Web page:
Around the turn of the millennium, faced with dwindling political backing, people began to express the wish to make the activities of the Haus der Architektur open to a wider public. The club-like nature of HDA was increasingly seen as too elitist and the incipient international discussion of building culture was expanding the concept of architecture into a wider field of action. The decision was thus taken to relocate HDA to one floor in the Palais Thinnfeld in Graz city centre next to the newly built Kunsthaus Graz. Winners of a subsequent architecture competition for adapting the premises were Berlin-based ifau architects in collaboration with Jesko Fezer.
“The architectural institutions have an inherent potential to serve as laboratories for questions about the future.”
The brief specified that HDA, the exhibition rooms of Grazer Kunstverein and administrative offices of Universalmuseum Joanneum were all to be housed in the building. The design proposed a “radical compromise” that was to solve the anticipated cramped conditions for the three institutions by means of constantly changing and adaptable “negotiation rooms” for multipurpose use. HDA commenced its activities at the new site in 2009. However, the concept of flexible use of the entire Palais by all occupants proved to be rather impractical and became unnecessary when Grazer Kunstverein moved out. Therefore we are now restricted to one exhibition space and one office on the ground floor of the building. The corridor areas used by all tenants are occasionally used for lectures and discussions. Nevertheless, the location in the centre of Graz has proven a success, since the Haus der Architektur is now much more visible as a cultural institution in the city, being situated at an extremely lively site.
Past years have also been used to intensify networking with new partners. One successful project in this context was the Summer of Architecture held in 2015 when a large number of institutions and individual initiatives were invited to draw up a multifaceted, tightly packed programme of events. By clustering numerous events themed around architecture, the aim was to raise the awareness of a larger section of the population with regard to the range of subjects connected with building culture and thus to increase the relevance of a cultural examination of architecture in an extremely wide ranging and cost effective manner. More than 280 events were carried out by 120 organisers at 17 locations in Styria. During this period, the HDA, despite its small staff of just four, acted as a kind of festival centre, with numerous workshops being held here on topics including public space, architectural photography or architectural journalism. The events were very well attended and feedback from both the public and the organisers was extremely positive. A second instalment of the Summer of Architecture is scheduled for 2018.
Every three years the HDA organises the Architecture Prize of the Province of Styria. The winning project is not selected by a jury but by a single curator, who is a distinguished personality from the field of architectural practice and/or architectural publishing. Recent curators included Andreas Ruby from Berlin, Hubertus Adam from Zurich, Natalie de Vries from Rotterdam and Tina Gregori from Ljubljana. In addition to the prize we produce the HDA Yearbook, which is also significantly influenced by the curator. Our aim is to document a wider view on the state of the art of architecture based on Styrian examples from the perspective of a renowned expert.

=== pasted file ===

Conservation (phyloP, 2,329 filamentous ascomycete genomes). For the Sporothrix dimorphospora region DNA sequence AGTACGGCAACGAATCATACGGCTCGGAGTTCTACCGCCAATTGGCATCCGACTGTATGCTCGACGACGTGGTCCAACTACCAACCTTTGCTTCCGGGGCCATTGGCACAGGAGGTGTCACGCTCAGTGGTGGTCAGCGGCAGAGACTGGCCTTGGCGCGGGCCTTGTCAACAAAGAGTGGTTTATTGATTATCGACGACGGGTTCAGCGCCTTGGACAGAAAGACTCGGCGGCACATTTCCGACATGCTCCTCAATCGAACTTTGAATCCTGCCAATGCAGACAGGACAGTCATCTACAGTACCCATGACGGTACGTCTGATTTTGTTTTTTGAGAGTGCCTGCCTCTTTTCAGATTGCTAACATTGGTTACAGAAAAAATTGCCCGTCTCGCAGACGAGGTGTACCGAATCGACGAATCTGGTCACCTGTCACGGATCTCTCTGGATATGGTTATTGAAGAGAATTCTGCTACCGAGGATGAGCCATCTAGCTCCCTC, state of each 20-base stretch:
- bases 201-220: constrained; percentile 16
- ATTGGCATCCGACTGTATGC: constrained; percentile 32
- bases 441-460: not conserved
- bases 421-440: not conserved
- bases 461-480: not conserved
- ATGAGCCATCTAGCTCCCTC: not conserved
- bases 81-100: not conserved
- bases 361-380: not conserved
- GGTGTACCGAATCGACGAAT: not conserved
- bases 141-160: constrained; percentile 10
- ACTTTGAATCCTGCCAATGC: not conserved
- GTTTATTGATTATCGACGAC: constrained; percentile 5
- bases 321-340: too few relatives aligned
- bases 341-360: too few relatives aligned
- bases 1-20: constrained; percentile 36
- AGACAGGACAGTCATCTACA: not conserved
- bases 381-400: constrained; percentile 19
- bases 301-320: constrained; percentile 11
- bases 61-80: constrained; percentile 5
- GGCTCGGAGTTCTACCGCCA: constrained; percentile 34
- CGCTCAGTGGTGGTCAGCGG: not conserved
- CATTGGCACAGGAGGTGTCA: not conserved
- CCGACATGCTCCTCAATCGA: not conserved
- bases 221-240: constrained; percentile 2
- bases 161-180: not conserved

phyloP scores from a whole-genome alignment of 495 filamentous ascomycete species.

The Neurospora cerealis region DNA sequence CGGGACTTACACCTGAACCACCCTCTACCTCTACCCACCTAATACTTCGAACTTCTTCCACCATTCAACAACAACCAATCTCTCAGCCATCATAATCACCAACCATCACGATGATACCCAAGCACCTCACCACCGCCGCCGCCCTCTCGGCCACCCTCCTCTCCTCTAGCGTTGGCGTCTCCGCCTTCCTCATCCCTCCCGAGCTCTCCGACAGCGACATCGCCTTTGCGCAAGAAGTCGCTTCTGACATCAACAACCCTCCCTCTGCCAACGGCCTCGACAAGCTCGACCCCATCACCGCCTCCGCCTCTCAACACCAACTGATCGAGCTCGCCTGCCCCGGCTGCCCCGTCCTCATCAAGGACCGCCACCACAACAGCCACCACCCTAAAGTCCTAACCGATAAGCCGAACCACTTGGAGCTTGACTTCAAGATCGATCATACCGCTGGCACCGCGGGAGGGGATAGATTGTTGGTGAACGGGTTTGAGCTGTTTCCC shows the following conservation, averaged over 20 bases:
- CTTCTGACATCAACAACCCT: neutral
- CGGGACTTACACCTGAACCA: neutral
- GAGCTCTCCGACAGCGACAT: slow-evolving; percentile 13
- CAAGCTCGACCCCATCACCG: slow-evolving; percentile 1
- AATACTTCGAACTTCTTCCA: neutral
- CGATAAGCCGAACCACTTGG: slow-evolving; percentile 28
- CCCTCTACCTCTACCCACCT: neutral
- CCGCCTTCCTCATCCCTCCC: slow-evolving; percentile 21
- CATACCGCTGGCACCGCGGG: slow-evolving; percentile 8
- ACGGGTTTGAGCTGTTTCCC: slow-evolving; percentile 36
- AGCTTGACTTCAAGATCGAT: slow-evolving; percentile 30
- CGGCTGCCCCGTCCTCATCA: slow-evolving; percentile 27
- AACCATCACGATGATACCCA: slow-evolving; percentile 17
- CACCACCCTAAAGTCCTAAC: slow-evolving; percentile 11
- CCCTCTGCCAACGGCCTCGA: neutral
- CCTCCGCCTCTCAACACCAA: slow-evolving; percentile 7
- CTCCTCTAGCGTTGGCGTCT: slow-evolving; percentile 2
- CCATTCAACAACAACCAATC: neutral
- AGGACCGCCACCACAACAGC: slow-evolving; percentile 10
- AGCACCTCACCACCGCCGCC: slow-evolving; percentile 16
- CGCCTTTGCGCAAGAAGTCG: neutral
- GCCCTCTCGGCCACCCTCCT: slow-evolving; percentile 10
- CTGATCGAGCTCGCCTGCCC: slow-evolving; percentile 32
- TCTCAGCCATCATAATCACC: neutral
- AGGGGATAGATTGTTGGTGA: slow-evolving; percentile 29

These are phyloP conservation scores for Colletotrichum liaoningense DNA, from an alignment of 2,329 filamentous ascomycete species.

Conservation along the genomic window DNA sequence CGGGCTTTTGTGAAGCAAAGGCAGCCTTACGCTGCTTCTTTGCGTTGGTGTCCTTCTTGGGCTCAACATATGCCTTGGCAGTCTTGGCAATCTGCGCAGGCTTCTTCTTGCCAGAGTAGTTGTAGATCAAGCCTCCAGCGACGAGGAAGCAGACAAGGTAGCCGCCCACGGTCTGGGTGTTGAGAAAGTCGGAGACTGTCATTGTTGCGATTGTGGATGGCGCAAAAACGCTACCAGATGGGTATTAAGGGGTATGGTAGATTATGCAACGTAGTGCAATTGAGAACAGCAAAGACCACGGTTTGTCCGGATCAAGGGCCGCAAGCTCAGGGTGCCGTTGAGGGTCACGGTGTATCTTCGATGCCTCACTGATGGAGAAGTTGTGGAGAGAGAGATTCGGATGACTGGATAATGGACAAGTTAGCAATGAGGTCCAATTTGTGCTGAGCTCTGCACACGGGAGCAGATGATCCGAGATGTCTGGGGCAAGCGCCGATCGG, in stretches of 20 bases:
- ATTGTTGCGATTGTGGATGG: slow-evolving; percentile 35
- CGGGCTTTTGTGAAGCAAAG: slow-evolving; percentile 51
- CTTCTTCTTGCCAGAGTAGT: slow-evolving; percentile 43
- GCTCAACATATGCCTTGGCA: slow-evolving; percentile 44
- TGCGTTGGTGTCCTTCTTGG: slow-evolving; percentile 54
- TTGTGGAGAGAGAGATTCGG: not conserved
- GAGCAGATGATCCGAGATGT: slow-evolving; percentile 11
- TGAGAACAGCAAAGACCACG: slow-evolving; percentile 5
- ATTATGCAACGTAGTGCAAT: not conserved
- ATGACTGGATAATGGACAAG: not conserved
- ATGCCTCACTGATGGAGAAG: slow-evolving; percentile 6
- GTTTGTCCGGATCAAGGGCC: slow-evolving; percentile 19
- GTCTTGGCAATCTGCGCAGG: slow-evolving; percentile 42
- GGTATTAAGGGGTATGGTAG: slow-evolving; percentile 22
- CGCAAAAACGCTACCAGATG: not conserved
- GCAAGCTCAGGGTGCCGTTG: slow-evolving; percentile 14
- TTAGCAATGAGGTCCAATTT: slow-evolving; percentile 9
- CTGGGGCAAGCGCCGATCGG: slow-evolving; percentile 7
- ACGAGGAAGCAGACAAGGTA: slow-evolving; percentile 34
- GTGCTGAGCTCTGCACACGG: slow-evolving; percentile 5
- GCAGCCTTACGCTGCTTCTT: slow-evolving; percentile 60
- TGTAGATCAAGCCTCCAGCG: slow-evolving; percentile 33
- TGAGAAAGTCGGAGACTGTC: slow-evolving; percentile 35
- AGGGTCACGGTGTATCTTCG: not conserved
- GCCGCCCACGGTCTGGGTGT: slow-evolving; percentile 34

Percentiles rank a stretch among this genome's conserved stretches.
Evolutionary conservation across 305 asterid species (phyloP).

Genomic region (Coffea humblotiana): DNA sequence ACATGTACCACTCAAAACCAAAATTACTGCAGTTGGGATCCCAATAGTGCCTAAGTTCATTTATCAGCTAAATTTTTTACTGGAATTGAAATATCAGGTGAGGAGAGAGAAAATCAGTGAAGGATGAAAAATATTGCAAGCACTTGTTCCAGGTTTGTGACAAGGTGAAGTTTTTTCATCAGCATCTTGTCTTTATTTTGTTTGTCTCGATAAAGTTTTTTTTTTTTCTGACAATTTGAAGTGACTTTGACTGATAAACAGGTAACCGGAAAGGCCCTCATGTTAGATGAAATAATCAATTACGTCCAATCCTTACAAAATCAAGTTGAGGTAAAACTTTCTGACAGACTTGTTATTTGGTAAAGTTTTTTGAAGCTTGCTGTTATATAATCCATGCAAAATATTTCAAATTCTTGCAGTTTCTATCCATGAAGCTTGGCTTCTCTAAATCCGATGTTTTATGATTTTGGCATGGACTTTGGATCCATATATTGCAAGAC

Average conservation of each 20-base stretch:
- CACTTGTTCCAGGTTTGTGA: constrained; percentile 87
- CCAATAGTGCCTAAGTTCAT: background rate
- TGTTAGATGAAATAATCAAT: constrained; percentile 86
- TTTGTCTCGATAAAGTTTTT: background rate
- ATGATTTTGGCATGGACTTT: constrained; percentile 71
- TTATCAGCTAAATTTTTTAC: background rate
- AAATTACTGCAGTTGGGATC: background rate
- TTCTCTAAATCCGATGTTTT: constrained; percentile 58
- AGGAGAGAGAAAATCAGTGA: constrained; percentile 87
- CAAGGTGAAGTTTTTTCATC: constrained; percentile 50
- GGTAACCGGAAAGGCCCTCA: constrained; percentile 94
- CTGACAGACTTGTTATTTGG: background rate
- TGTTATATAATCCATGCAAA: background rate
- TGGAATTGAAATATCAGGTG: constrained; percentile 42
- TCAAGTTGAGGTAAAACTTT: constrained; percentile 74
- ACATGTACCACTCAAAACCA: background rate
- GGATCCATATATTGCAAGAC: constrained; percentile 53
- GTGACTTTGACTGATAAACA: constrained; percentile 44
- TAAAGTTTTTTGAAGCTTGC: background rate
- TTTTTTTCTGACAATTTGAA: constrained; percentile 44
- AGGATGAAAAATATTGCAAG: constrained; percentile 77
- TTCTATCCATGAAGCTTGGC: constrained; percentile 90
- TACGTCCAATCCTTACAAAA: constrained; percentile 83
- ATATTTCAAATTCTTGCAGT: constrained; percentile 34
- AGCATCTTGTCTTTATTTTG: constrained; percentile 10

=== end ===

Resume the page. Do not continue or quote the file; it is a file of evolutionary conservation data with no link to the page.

The question of the role that (relatively small) architectural institutions can play in a changing society has been a recurrent topic of discussion over the past years. The Danish Architecture Centre, for example, held a conference on institutions as “drivers of change”, the last Lisbon Architecture Triennale discussed the “Institute Effect”, and MAO in Ljubljana focused its architecture conference on the Institutional Act. All of these discussions were based upon the realisation that many contemporary processes of social and societal transformation manifest themselves in physical form and that these need to be both analysed and taken as starting points for regulating future developments. Thanks to their acquired expertise and generally extensive networks, the architectural institutions thus have an inherent potential to serve as laboratories for questions about the future.
A recent trend towards two positions can be made out among these discursive organisations. On the one hand, the emergence of “agencies” that conduct professional participation processes, provide communication services for building projects, organise conferences, excursions and similar events, and market their services as being in the common interest. On the other hand, we can observe the appearance of highly community-driven initiatives that are organised in a less formal manner, that carry out temporary urban interventions (e.g. temporary uses). These often have premises that can be used for varying purposes such as co‑working, workshops and exhibitions.
Private institutions like ours are now facing the task of carving out a place for themselves within this environment as a place of communication and inspiration for the expert scene (architects, students) and anyone interested, while at the same time acting as a lobby for building culture in politics, administration, economy and media. This necessitates forging alliances with partners in a range of domains and networking stakeholders in order to better reflect positions on relevant topics. In this regard, the Future Architecture platform was, is, and will be, an outstanding basis for international networking and to carry this discourse to a European level. ■